Tuesday, March 4, 2014

Response to Yosarian's Question about Exaggerating Enemy Fighter Airplane Capabilities


Thanks for your comment.  Yes I can give you an example.  To push the F-14 and F-15 programs, the Pentagon hyped the Russian Mig-25 "Foxbat."  It was portrayed as a super plane, with superior speed, range, and capability to what we currently had; that is until a defecting Russian pilot in 1976 landed his Foxbat in Hakodate,  Japan, where upon inspection we found it to be very ordinary.  It was made of steel instead of titanium (which made it unwieldy), almost incapable of close-quarters combat, electronically far inferior to U.S. fighters, and had less top speed and range than the Pentagon had claimed. Such exaggeration was common in U.S. Cold War assessment of the Soviet threat.

Yossarian, huh?  Figures.


  1. The fact that Yosarian would ask questions about exaggerated threats means that he or she is rational and must be afraid of something, therefore we must continue to pay for more defense. We would be crazy to buy more fighters and sane if we didn't, but if we're sane, then we have to buy more fighters. "That's some budget, that U.S. Defense Budget. It's the best there is."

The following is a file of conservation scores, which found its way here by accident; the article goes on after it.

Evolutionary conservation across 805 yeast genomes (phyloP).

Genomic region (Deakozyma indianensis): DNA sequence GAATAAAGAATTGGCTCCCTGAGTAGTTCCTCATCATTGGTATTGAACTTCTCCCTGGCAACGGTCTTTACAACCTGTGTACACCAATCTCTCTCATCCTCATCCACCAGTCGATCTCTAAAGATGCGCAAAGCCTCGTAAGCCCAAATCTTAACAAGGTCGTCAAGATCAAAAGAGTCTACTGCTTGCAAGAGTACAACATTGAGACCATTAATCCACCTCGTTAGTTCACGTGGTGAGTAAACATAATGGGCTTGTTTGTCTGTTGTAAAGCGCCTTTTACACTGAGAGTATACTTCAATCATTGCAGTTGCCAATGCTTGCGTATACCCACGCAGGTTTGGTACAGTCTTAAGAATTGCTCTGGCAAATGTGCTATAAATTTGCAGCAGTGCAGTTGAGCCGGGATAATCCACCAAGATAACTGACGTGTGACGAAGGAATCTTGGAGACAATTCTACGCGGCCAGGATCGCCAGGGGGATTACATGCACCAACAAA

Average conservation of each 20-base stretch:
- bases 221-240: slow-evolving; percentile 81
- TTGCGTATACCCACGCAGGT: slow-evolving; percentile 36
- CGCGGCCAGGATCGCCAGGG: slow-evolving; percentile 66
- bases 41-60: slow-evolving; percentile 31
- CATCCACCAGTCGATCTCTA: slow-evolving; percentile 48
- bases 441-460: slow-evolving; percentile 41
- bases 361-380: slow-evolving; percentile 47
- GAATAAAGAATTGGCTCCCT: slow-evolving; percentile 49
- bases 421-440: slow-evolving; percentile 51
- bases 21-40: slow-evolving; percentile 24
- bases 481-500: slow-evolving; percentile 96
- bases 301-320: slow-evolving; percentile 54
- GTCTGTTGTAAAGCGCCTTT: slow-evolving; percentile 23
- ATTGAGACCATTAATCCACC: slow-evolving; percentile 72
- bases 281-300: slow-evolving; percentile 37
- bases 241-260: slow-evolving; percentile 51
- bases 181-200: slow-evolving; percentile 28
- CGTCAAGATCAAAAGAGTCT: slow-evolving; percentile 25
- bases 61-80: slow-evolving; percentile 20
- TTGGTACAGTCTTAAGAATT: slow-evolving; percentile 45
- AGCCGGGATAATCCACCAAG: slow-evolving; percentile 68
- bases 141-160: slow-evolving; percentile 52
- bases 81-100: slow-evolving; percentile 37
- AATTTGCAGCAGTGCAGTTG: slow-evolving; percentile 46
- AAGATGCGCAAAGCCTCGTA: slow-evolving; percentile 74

2. Wes,

    You must be familiar with Catch-22 of the Air Force procurement code. If a soldier wants to get out of ground combat because he's afraid to fight without close air support, he has to be crazy. But if he asks to be exempted, he can't be crazy, therefore he has to fight. Thus, we don't need the A-10.

  3. I am reminded that we often read in our history books that any success the less competent Japanese Zero pilots had, at least in WWII's initial years, was due to the superiority of their plane. Now, to some extent this might have been the case, but after reading what you wrote below about our military's exaggerations concerning the MIG, I must wonder if the Zero superiority claim was also an exaggeration. In any case, another explanation for those Japanese air successes was that it turns out that Zero pilots had considerably longer and more complete training prior to engaging in air combat compared to American pilots. (After all, they had been engaged in China since the early 30s, and I would guess that they had some air combat in the two Sino-Japanese wars. I don't know if Mao did, but Chiang Kai-shek had airplanes, right?)

    Finally, not to oversimplify or to completely go off on a tangent , profit and race bias has too often trumped sound strategical and tactical thinking, military or otherwise.
    J. Dubbs


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